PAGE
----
Successful cure of HIV infection after stem cell transplant, study finds

Hematopoietic stem cell transplantation for the treatment of serious blood cancers is the only medical intervention that has cured two people living with HIV in the past. An international group of doctors and researchers from Germany, the Netherlands, France, Spain and the United States has just identified another case in which the HIV infection was found to be cured of the same way. In a study published this week in natural medicinein which scientists from DZIF Hamburg and Cologne played a leading role, the successful recovery process of this third patient was for the first time characterized in detail virologically and immunologically over a period of ten years.

An infection with the human immunodeficiency virus (HIV) was previously considered incurable. The reason for this is that the virus “sleeps” in the genome of infected cells for long periods of time, making it invisible and inaccessible to both the immune system and antiviral drugs. The “Dusseldorf patient”, a 53-year-old man, is now the third person in the world to be completely cured of the HI virus by a stem cell transplant.

The patient, treated at Düsseldorf University Hospital for his HIV infection, had received a stem cell transplant due to blood cancer. As in the cases of the first two patients named “Berlin” and “London”, the Düsseldorf patient received stem cells from a healthy donor whose genome contains a mutation in the HIV-1 CCR5 co-receptor gene. This mutation prevents most HI viruses from entering human CD4+ T cells, their main target cells.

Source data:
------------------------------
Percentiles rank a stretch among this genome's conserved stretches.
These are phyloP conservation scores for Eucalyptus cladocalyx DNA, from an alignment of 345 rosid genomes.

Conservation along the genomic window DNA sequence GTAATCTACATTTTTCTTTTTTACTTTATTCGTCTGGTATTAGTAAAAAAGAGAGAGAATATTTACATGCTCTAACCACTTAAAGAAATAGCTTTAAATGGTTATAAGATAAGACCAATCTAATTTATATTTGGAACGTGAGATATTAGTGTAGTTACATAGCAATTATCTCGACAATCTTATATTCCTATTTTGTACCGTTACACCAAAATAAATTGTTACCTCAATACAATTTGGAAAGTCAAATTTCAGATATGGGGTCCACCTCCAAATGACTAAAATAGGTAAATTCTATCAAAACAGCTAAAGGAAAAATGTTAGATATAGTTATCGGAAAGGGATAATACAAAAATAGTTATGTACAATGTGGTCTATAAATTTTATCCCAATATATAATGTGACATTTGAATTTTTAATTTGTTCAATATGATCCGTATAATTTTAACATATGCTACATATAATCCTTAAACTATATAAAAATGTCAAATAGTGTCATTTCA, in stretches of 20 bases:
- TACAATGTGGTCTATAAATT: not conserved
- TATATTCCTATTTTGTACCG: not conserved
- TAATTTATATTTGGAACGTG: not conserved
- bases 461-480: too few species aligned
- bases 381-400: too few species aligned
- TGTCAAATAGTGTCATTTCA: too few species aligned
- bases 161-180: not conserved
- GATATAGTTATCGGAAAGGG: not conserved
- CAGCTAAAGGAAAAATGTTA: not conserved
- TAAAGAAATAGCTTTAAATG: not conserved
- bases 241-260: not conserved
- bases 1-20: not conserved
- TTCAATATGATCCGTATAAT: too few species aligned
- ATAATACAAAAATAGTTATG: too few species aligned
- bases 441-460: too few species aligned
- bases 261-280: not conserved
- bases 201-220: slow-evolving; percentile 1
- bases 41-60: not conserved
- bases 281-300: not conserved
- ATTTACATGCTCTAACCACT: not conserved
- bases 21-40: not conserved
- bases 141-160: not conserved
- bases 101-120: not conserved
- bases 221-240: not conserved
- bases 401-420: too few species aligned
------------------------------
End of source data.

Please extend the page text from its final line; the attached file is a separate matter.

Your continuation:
Following the transplant, the patient underwent careful virological and immunological monitoring for almost ten years. Using a variety of sensitive techniques, the researchers analyzed the patient’s blood and tissue samples to closely monitor immune responses to HIV and the continued presence or even replication of the virus. Already shortly after transplantation and throughout the years of study, neither replicating virus, nor antibodies, nor reactive immune cells against HIV were detected. More than four years ago, antiviral therapy for HIV was discontinued. Ten years after the transplant and four years after the end of anti-HIV therapy, the Düsseldorf patient could be declared cured by the international research consortium.

“This case of curing a chronic HIV infection by stem cell transplantation shows that HIV can in principle be cured,” says Professor Julian Schulze zur Wiesch, DZIF scientist at the University Medical Center Hamburg-Eppendorf and the one of the study leaders. “In particular, the results of this study are also extremely important for the continued search for a cure for HIV for the vast majority of people living with HIV for whom stem cell transplantation is not an option. »